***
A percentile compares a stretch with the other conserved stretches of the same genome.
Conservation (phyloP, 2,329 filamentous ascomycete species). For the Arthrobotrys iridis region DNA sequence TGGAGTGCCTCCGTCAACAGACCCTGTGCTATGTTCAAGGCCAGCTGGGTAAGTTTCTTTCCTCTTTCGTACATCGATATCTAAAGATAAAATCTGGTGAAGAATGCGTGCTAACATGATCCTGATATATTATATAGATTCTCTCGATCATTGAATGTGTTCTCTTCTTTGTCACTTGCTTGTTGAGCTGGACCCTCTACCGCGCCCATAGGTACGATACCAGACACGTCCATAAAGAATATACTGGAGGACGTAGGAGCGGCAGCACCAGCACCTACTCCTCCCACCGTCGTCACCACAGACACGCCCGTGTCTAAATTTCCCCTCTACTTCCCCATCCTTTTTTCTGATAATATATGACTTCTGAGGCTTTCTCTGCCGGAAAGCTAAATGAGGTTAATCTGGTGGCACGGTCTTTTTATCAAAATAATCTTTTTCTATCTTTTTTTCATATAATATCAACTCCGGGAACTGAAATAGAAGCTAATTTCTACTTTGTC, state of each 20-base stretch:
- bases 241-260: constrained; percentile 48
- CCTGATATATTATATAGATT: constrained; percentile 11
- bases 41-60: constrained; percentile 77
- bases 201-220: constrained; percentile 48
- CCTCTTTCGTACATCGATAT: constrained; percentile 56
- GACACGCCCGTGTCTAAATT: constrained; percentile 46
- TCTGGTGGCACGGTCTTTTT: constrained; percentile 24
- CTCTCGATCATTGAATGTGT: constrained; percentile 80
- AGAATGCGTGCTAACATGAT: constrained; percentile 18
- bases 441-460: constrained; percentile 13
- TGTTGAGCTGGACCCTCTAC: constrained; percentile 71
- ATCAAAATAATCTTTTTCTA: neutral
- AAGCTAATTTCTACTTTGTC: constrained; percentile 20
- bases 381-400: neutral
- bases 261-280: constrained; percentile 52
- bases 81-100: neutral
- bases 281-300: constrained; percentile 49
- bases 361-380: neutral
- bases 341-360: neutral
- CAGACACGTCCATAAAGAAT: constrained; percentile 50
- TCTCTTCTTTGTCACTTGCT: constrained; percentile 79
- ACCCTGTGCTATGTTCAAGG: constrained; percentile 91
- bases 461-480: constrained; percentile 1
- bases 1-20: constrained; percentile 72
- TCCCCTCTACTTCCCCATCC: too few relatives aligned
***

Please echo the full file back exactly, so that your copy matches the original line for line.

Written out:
A percentile compares a stretch with the other conserved stretches of the same genome.
Conservation (phyloP, 2,329 filamentous ascomycete species). For the Arthrobotrys iridis region DNA sequence TGGAGTGCCTCCGTCAACAGACCCTGTGCTATGTTCAAGGCCAGCTGGGTAAGTTTCTTTCCTCTTTCGTACATCGATATCTAAAGATAAAATCTGGTGAAGAATGCGTGCTAACATGATCCTGATATATTATATAGATTCTCTCGATCATTGAATGTGTTCTCTTCTTTGTCACTTGCTTGTTGAGCTGGACCCTCTACCGCGCCCATAGGTACGATACCAGACACGTCCATAAAGAATATACTGGAGGACGTAGGAGCGGCAGCACCAGCACCTACTCCTCCCACCGTCGTCACCACAGACACGCCCGTGTCTAAATTTCCCCTCTACTTCCCCATCCTTTTTTCTGATAATATATGACTTCTGAGGCTTTCTCTGCCGGAAAGCTAAATGAGGTTAATCTGGTGGCACGGTCTTTTTATCAAAATAATCTTTTTCTATCTTTTTTTCATATAATATCAACTCCGGGAACTGAAATAGAAGCTAATTTCTACTTTGTC, state of each 20-base stretch:
- bases 241-260: constrained; percentile 48
- CCTGATATATTATATAGATT: constrained; percentile 11
- bases 41-60: constrained; percentile 77
- bases 201-220: constrained; percentile 48
- CCTCTTTCGTACATCGATAT: constrained; percentile 56
- GACACGCCCGTGTCTAAATT: constrained; percentile 46
- TCTGGTGGCACGGTCTTTTT: constrained; percentile 24
- CTCTCGATCATTGAATGTGT: constrained; percentile 80
- AGAATGCGTGCTAACATGAT: constrained; percentile 18
- bases 441-460: constrained; percentile 13
- TGTTGAGCTGGACCCTCTAC: constrained; percentile 71
- ATCAAAATAATCTTTTTCTA: neutral
- AAGCTAATTTCTACTTTGTC: constrained; percentile 20
- bases 381-400: neutral
- bases 261-280: constrained; percentile 52
- bases 81-100: neutral
- bases 281-300: constrained; percentile 49
- bases 361-380: neutral
- bases 341-360: neutral
- CAGACACGTCCATAAAGAAT: constrained; percentile 50
- TCTCTTCTTTGTCACTTGCT: constrained; percentile 79
- ACCCTGTGCTATGTTCAAGG: constrained; percentile 91
- bases 461-480: constrained; percentile 1
- bases 1-20: constrained; percentile 72
- TCCCCTCTACTTCCCCATCC: too few relatives aligned